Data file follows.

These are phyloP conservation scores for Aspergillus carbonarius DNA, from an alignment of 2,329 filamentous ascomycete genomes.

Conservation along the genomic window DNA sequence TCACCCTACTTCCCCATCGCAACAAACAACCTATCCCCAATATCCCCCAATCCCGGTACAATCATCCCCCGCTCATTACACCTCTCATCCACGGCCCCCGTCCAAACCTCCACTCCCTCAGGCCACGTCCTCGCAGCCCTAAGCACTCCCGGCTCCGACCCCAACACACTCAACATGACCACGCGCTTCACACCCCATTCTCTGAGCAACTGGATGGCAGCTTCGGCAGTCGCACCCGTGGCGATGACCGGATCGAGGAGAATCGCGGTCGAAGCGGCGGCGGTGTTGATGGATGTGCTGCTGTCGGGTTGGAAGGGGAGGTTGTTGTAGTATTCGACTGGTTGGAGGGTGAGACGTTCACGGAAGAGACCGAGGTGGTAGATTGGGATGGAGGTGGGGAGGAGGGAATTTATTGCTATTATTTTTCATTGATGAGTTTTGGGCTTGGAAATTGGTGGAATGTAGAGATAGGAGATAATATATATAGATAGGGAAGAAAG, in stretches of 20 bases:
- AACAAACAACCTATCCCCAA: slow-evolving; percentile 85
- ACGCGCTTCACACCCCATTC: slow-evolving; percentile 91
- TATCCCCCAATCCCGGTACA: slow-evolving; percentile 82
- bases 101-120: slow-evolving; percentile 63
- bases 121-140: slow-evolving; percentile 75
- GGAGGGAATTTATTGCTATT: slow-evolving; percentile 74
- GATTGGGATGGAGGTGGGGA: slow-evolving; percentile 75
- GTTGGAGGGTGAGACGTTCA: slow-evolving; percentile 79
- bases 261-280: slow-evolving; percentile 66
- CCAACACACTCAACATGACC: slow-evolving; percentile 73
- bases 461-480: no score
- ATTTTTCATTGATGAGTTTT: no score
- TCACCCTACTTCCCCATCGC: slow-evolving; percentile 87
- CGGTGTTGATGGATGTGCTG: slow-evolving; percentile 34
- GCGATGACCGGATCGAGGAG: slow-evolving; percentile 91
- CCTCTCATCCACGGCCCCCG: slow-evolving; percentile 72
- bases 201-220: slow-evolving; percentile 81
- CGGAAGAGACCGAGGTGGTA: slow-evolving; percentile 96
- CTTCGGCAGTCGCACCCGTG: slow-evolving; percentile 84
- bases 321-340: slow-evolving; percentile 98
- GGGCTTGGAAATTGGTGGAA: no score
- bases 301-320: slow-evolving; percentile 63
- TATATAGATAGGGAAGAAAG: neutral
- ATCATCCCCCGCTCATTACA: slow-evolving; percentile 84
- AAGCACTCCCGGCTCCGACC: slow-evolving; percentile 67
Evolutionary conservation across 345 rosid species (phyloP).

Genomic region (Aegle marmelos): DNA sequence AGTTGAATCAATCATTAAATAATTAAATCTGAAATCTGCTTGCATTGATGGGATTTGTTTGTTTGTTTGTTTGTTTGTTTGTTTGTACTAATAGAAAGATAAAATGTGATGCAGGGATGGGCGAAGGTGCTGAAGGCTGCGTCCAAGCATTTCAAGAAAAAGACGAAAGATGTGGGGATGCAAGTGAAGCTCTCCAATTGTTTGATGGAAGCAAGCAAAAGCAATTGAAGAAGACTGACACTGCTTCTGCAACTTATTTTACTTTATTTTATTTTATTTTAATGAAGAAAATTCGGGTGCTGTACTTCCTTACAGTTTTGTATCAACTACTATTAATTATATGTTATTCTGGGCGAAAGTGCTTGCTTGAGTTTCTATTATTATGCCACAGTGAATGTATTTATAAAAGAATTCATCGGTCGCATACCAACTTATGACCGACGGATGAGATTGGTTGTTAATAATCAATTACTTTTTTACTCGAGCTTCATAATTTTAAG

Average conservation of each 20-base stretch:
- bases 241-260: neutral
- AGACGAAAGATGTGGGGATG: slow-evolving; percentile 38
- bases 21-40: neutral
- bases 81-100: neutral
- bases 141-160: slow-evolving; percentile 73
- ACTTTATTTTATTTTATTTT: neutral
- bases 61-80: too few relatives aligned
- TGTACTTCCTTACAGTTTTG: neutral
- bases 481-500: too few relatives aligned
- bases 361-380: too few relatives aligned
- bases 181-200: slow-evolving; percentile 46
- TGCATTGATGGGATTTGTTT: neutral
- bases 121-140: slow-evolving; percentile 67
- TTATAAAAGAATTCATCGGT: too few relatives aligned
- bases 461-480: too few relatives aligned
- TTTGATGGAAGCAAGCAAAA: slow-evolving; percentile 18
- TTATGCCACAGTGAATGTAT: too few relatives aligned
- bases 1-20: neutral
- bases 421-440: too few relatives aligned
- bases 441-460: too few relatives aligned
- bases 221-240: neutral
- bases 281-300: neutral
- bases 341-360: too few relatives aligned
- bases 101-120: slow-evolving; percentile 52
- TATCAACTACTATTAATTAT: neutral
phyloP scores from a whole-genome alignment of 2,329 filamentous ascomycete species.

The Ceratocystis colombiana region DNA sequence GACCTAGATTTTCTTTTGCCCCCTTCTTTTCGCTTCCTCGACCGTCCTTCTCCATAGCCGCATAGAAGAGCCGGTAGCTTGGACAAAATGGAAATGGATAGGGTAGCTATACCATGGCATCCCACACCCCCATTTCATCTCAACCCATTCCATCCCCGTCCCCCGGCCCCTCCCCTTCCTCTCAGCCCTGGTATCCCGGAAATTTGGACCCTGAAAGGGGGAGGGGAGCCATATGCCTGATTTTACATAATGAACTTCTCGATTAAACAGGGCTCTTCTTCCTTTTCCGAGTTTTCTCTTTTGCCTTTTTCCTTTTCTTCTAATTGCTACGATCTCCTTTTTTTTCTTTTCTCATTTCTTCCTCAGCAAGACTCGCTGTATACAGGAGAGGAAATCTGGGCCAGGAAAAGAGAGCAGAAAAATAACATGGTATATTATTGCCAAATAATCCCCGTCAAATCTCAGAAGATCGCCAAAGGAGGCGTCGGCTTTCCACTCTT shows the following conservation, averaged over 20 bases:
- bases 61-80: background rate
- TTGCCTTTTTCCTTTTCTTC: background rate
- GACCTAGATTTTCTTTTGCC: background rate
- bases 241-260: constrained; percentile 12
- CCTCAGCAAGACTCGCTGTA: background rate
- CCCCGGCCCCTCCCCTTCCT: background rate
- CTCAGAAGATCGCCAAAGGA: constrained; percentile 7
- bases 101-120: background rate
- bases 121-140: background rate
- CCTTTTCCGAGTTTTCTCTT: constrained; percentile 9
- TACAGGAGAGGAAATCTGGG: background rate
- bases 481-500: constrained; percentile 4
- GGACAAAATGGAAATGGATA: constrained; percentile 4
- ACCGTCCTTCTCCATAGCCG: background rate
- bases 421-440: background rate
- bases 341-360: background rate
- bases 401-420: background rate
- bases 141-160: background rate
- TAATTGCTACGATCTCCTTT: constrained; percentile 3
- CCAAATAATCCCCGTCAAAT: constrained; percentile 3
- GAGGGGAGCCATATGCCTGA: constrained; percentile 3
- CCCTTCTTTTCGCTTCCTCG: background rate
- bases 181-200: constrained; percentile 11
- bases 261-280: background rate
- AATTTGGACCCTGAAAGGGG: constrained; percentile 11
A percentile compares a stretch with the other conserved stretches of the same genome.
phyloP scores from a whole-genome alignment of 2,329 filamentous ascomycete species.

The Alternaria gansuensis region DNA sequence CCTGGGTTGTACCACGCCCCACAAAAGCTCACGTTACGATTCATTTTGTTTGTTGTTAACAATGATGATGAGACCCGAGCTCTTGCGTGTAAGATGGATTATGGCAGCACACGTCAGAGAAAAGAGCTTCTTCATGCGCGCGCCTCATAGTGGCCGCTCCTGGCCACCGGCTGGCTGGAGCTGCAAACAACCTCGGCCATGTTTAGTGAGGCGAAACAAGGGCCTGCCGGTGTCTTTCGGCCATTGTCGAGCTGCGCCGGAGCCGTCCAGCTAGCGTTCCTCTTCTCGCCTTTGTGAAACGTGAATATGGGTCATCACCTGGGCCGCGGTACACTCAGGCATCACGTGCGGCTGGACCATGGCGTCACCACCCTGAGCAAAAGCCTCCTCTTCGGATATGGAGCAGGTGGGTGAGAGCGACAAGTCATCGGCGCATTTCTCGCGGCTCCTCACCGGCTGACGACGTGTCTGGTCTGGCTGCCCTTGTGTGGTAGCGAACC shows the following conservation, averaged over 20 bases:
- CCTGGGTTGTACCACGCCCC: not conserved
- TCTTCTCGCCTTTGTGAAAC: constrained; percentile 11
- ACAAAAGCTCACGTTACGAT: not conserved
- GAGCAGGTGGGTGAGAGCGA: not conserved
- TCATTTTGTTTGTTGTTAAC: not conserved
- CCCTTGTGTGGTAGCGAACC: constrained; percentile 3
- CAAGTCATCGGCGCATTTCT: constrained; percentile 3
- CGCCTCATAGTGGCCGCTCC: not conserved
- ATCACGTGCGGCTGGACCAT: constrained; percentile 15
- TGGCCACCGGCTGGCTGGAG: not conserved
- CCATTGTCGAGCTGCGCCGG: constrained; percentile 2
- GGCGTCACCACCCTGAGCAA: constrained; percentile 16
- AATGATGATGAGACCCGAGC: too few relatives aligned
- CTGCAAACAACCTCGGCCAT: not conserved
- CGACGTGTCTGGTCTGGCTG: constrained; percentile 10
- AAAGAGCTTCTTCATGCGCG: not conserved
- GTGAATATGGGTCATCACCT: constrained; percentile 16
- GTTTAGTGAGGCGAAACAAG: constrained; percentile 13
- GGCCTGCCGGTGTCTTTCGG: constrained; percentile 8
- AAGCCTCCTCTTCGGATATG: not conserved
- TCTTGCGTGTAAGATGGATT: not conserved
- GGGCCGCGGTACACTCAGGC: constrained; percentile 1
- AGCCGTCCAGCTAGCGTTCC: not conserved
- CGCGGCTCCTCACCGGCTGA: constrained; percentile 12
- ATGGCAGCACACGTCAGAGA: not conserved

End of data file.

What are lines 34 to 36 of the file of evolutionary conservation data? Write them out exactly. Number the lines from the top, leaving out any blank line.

- bases 81-100: neutral
- bases 141-160: slow-evolving; percentile 73
- ACTTTATTTTATTTTATTTT: neutral